Since I began writing for the expat community, the most frequent question that I am still asked is “How do I get Brit TV?” The same question is asked by expats everywhere, and much of it also comes with the frustrations that some expats feel when they have a UK TV licence, yet cannot legally receive a television service on holiday, or in their new home in the sun.
Over the last fifteen years or so, I have regularly reviewed a range of options ranging from strapping those awful baking tin arrangements to the highest point of the property, in order to receive retransmissions on a company’s ‘micro network’, which basically meant capturing illegal retransmissions, to a fully fledged satellite system with a huge dish. If you were fortunate enough to get hold of a Sky card it worked rather well. However, once transmissions switched to another satellite, viewers in the Canary Islands, as well as many parts of Europe, suddenly found that they were once again without a signal, and the system was abandoned. There are now many abandoned satellite dishes on expat homes in the Canary Islands, Spain and much of Europe. It is a sad sight to see, but it did keep many British expat satellite installers employed for a number of years, so it wasn't all bad news.
Time has moved on, and with it faster Internet speeds for many, although sadly not all. We are now well into the era of the plug-in TV box, which does most of the hard work for you. It does, however, require a decent speed to prevent that dreadful ‘buffering’ that most expats are well aware of, an initial expense for the box and installation, as well as a monthly fee, which can be pricey once the ‘introductory offers’ come to an end. Most boxes work well to begin with, but the likely longevity of the company, as well as the reliability of the software, should also be taken into consideration, since many fail to stay in business for more than a few months. So, if readers do decide to go down this route, be prepared to take the risk and to lose some money in the process.
My current personal recommendation is to get an Amazon Fire TV stick or Amazon Fire TV box, or the latest Apple TV box. The Amazon sticks and boxes are inexpensive - from about 25 pounds when I last checked. Although I am a steadfast fan of all things Apple, I am ashamed to admit that on this occasion, Amazon’s offering is my preferred choice, as well as being much cheaper. You will also need a UK address, or a helpful relative or friends in the UK in order to purchase one of these gadgets from Amazon, since they will not post these overseas. You may also wish to try Google Chromecast, which is available for around 30 euros from the larger electrical stores; I have not tried this one, but I understand that it offers similar facilities, but in a less convenient and attractive format.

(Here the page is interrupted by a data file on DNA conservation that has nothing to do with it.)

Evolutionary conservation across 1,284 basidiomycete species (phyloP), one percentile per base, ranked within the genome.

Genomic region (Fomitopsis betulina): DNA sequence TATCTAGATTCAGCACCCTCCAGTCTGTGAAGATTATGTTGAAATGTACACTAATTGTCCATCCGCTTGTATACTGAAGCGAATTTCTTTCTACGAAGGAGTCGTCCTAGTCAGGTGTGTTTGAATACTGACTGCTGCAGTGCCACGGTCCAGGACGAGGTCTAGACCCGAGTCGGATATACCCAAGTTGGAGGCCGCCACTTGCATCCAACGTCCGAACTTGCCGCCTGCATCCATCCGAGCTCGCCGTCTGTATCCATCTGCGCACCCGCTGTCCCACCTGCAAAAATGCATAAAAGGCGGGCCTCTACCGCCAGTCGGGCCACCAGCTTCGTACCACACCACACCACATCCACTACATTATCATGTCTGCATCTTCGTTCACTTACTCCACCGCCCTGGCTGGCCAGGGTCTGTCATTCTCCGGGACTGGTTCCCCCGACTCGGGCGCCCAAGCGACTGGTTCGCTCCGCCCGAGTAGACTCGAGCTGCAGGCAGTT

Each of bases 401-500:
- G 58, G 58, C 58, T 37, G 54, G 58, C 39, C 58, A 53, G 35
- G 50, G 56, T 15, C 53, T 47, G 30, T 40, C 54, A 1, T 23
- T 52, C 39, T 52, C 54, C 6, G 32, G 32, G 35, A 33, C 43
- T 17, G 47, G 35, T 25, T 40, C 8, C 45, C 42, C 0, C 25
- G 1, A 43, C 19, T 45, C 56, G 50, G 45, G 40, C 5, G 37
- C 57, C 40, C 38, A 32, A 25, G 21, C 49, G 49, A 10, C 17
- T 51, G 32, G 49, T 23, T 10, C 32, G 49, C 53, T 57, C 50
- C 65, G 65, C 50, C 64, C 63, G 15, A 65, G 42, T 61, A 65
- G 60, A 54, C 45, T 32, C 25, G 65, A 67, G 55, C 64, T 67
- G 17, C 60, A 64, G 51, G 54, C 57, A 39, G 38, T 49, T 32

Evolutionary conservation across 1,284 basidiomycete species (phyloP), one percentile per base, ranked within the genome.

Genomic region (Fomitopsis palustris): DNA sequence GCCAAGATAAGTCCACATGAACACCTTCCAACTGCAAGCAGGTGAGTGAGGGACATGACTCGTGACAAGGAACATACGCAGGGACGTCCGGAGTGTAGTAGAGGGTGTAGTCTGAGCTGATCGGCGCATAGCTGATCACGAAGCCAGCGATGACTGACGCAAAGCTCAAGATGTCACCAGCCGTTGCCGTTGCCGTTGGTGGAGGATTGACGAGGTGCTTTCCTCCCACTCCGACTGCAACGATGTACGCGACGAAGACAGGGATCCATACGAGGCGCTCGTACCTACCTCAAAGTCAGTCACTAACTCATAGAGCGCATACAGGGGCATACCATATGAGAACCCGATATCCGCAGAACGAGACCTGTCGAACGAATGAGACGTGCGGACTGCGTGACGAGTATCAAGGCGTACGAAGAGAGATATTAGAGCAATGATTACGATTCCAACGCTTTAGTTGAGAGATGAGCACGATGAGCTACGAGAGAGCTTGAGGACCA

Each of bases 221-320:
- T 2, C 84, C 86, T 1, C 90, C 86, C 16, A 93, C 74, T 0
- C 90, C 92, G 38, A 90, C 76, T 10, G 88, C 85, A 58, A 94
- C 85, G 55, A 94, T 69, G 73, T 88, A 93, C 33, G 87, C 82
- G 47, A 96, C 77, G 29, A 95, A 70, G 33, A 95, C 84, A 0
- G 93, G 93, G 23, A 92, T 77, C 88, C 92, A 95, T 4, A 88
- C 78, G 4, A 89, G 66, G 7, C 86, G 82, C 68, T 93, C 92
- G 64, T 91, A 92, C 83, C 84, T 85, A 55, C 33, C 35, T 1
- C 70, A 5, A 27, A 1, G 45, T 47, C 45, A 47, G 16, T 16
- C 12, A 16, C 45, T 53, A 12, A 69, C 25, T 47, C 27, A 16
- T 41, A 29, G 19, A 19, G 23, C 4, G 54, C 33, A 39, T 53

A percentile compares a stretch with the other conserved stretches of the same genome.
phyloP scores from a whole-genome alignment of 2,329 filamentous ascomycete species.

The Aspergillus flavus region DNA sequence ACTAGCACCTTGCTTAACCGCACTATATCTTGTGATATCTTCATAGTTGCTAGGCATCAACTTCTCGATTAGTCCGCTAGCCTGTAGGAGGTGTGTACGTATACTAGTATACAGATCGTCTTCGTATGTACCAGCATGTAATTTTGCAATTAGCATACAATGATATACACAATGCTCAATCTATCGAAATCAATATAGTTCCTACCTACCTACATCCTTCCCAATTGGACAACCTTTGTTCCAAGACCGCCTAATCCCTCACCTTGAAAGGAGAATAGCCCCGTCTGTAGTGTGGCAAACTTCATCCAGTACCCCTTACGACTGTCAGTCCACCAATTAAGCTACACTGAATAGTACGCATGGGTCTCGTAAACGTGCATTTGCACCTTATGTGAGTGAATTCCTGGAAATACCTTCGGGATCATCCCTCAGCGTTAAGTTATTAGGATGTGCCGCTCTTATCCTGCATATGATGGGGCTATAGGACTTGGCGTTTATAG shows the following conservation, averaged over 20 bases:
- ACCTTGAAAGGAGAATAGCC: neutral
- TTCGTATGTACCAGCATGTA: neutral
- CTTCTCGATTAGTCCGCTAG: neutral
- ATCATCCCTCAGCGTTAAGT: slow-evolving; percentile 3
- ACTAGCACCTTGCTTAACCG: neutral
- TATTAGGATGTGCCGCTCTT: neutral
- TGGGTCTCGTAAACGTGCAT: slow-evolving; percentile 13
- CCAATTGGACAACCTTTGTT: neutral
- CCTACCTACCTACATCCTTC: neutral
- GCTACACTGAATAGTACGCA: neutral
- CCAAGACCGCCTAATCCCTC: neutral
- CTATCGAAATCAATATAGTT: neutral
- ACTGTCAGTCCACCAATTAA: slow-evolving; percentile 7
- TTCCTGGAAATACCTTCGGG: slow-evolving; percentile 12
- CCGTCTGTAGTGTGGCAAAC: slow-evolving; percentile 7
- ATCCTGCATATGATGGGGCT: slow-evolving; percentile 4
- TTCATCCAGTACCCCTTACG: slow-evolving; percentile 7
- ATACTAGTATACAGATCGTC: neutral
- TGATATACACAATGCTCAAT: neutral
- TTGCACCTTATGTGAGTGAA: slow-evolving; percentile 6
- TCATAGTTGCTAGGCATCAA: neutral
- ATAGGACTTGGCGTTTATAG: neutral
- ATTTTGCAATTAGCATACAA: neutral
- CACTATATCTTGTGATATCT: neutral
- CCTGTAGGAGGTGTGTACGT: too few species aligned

Once either of these units is plugged into your TV, setting up is straightforward. All you have to do is to download apps for the relevant TV network and you are almost ready to go. The key here is to get a DNS proxy; please note that this approach will not work unless you also have a DNS proxy set up on your modem. You can find out more about setting up a DNS proxy from a company called CactusVPN on the Expat Survival section of my website: expat.barriemahoney.com. This approach may work by setting it up with a VPN (Virtual Private Network), but I would not recommend it, as it restricts the speed and picture quality too much. This may seem complicated, but it isn’t. Once it is set up, you can watch as much Brit TV as you wish.
Another advantage of this system is that once your Internet modem is set up with a DNS proxy, you can download the relevant apps on your smartphone or tablet and watch programmes wherever your Internet Wi-Fi signal stretches. You can also ‘beam’ programmes, pictures, music or videos from your smartphone or tablet to the Amazon or Apple TV boxes; you will probably be amazed at all the features that are opened up for you, and life as an expat may never be the same again!
Alternatively, you can just forget all about watching TV and head out to your balcony or patio with a good bottle of wine and a good book - which is so much more relaxing! After all, why did you really want to start a new life in the sun? Please note: Netflix, BBC iPlayer and others continually attempt to block viewers from watching their programmes from overseas locations. In most cases, Smart DNS services, such as CactusVPN, can overcome this successfully. However, there may be periods when these programmes will be blocked again, usually for short periods. It is an endless game of 'cat and mouse'…